This synthesis attends to the normative and situated nature of the ‘automative imagination’, through analyses of particular texts. The texts that form the basis of the analysis span three categories: academic, archival and film. Through preparatory research, a range of discourses of automation have already been identified within economics and the social sciences that provide some of the rationale for contemporary visions of automation. These are critically read together with archival newspaper and trade journal articles, novels and fiction & non-fiction films. The ground work for this analysis is already completed – identifying key sources and gathering archival materials and an initial systematic literature review of consultancy, non-governmental organisation and think tank reports.

The Automative Imagination speaks to a range of contemporary academic and policy agendas, in the UK, the EU and globally, not least the UK government’s and World Economics Forum’s ‘Fourth Industrial Revolution’ agendas. The contribution of the book is novel in the formulation of theoretical resources for understanding how automation is imagined and what work those imaginings is doing in the world.

Automative Imagination – slides

Automated taxi figure in the 1990 film Total Recall

Last week I was fortunate to convene and chair a fantastic double session at the annual conference of the Royal Geographical Society (with the Institute of British Geographers) in Cardiff.

The session was ‘New Geographies of Automation?‘ and featured some great papers, which I hope to reflect on in a subsequent post.

For now, I wanted to share my own slides from the paper I gave – “The Automative Imagination”. The paper was in part an attempt to set the scene of subsequent papers and also, in part, a pitch for my book project of the same title.

The presentation is more or less in two parts. First, I pitch the book topic and the way I plan on structuring it – in terms of some key ‘figures’ and some key, overlapping, geographical contexts. Second, I offer an example of one way in which the figure of ‘progress’ appears in discussions about automation in relation to widely quoted risks of redundancy and joblessness due to automation. I chart how particular forms of evidence travel through the sorts of documents often used as the basis of such claims – reports by think tanks and consultants – who in turn draw upon academic and NGO work. The aim here is to show how evidence, which becomes ‘fact’, travels, and how this is contributes to particular ways of imagining future contexts of work and living.

For more on the ‘Automative Imagination‘ project please visit the project page.

‘New geographies of automation?’ at the RGS-IBG conference

Industrial factory robot arms

All of a sudden the summer is nearly over, apparently, and the annual conference of the Royal Geographical Society with the Institute of British Geographers is fast approaching, this year in Cardiff.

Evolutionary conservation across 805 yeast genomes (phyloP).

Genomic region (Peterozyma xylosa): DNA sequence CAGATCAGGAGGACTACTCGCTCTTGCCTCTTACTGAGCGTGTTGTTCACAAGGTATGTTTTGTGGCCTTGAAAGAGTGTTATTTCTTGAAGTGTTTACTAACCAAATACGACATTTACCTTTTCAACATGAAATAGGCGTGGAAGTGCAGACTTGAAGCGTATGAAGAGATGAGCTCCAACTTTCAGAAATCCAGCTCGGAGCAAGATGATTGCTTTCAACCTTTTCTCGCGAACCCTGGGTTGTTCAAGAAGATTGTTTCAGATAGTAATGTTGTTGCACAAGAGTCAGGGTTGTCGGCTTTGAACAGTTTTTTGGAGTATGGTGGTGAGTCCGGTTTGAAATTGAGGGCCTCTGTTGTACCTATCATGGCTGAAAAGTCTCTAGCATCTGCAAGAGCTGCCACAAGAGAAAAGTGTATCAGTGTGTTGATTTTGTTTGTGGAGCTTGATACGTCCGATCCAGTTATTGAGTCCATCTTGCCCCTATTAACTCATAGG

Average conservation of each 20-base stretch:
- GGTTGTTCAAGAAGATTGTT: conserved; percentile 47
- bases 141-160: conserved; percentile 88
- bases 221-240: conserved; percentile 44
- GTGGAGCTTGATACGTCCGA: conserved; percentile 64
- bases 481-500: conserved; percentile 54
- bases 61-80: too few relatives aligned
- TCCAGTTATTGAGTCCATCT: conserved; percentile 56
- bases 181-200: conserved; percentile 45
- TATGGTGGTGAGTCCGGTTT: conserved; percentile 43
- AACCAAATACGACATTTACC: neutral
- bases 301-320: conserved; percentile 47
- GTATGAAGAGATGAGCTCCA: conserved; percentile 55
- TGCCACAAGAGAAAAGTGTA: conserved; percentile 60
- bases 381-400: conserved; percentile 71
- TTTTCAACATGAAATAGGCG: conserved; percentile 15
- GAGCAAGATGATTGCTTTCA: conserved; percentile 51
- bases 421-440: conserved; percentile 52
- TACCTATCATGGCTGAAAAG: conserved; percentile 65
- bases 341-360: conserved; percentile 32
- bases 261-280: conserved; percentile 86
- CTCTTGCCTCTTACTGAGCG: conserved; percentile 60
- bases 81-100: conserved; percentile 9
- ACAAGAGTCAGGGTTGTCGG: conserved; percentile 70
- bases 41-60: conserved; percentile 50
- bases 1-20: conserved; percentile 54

I am convening a double session on the theme of ‘New geographies of automation?’, with two sessions of papers by some fantastic colleagues that promise to be really interesting. I am really pleased to have this opportunity to invite colleagues to collectively bring their work into conversation around a theme that is not only a contemporary topic in academic work but also, significantly, a renewed topic of interest in the wider public.

There are two halves of the session, broadly themed around ‘autonomy’ and ‘spacings’. Please find below the abstracts for the session.

Details: Sessions 92 & 123 (in slots 3 & 4 – 14:40-16:20 & 16:50-18:30) | Bates Building, Lecture Theatre 1.4

This information is also accessible, with all of the details of venue etc., on the RGS-IBG conference website: session 1 ‘autonomy’ and session 2 ‘spacings’.

New Geographies of Automation? (1): Autonomy

1.1 An Automative Imagination

Samuel Kinsley, University of Exeter

This paper sets out to review some of the key ways in which automation gets imagined – the sorts of cultural, economic and social forms of imagination that are drawn upon and generated when discussing how automation works and the kinds of future that may come as a result. The aim here is not to validate/invalidate particular narratives of automation – but instead to think about how they are produced and what they tell us about how we tell stories about what it means to be ‘human’, who/what has agency and what this may mean for how we think politically and spatially. To do this the concept of an ‘automative imagination’ is proposed as a means of articulating these different, sometimes competing – sometimes complementary, orientations towards automation.

 

1.2 The Future of Work: Feminist Geographical Engagements

Julie MacLeavy (Geographical Sciences, University of Bristol)

This paper considers the particular pertinence of feminist geographical scholarship to debates on the ‘future of work’. Drawing inspiration from Linda McDowell’s arguments that economic theories of epochal change rest on the problematic premise that economic and labour market changes are gender-neutral, it highlights the questions that are emerging from feminist economic geography research and commentary on the reorganisation of work, workers’ lives and labour markets. From this, the paper explores how feminist and anti-racist politics connect with the imagination of a ‘post-work’ world in which technological advancement is used to enable more equitable ways of practice (rather than more negative effects such as the intensification of work lifestyles). Political responses to the critical challenges that confront workers in the present moment of transformation are then examined, including calls for Universal Basic Income, which has the potential to reshape the landscape of labour-capital relations.